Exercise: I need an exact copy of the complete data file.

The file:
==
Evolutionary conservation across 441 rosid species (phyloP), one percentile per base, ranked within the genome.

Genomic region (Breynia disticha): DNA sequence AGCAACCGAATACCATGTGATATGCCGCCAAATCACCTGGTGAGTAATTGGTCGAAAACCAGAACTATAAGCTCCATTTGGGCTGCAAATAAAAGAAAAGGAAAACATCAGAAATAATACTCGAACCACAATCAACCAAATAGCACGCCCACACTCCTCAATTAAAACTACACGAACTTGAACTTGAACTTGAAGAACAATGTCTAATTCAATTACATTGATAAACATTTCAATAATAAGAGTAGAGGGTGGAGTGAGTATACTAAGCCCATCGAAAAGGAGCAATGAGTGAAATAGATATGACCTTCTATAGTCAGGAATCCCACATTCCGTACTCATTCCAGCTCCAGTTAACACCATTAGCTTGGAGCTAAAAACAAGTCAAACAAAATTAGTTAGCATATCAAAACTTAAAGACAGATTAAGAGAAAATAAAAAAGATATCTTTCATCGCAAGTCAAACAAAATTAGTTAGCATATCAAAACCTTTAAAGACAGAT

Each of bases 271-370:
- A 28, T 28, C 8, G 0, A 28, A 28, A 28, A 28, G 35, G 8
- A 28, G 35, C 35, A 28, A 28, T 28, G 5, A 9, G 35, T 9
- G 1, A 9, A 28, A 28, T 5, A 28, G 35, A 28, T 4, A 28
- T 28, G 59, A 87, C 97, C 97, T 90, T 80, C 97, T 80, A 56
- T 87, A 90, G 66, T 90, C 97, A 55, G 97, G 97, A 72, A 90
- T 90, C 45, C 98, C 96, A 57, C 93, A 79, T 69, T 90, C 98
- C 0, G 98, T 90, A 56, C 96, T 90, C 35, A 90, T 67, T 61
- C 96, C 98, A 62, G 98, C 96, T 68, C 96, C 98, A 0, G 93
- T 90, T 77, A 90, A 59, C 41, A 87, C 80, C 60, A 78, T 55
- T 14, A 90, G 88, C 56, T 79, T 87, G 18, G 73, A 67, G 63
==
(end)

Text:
Evolutionary conservation across 441 rosid species (phyloP), one percentile per base, ranked within the genome.

Genomic region (Breynia disticha): DNA sequence AGCAACCGAATACCATGTGATATGCCGCCAAATCACCTGGTGAGTAATTGGTCGAAAACCAGAACTATAAGCTCCATTTGGGCTGCAAATAAAAGAAAAGGAAAACATCAGAAATAATACTCGAACCACAATCAACCAAATAGCACGCCCACACTCCTCAATTAAAACTACACGAACTTGAACTTGAACTTGAAGAACAATGTCTAATTCAATTACATTGATAAACATTTCAATAATAAGAGTAGAGGGTGGAGTGAGTATACTAAGCCCATCGAAAAGGAGCAATGAGTGAAATAGATATGACCTTCTATAGTCAGGAATCCCACATTCCGTACTCATTCCAGCTCCAGTTAACACCATTAGCTTGGAGCTAAAAACAAGTCAAACAAAATTAGTTAGCATATCAAAACTTAAAGACAGATTAAGAGAAAATAAAAAAGATATCTTTCATCGCAAGTCAAACAAAATTAGTTAGCATATCAAAACCTTTAAAGACAGAT

Each of bases 271-370:
- A 28, T 28, C 8, G 0, A 28, A 28, A 28, A 28, G 35, G 8
- A 28, G 35, C 35, A 28, A 28, T 28, G 5, A 9, G 35, T 9
- G 1, A 9, A 28, A 28, T 5, A 28, G 35, A 28, T 4, A 28
- T 28, G 59, A 87, C 97, C 97, T 90, T 80, C 97, T 80, A 56
- T 87, A 90, G 66, T 90, C 97, A 55, G 97, G 97, A 72, A 90
- T 90, C 45, C 98, C 96, A 57, C 93, A 79, T 69, T 90, C 98
- C 0, G 98, T 90, A 56, C 96, T 90, C 35, A 90, T 67, T 61
- C 96, C 98, A 62, G 98, C 96, T 68, C 96, C 98, A 0, G 93
- T 90, T 77, A 90, A 59, C 41, A 87, C 80, C 60, A 78, T 55
- T 14, A 90, G 88, C 56, T 79, T 87, G 18, G 73, A 67, G 63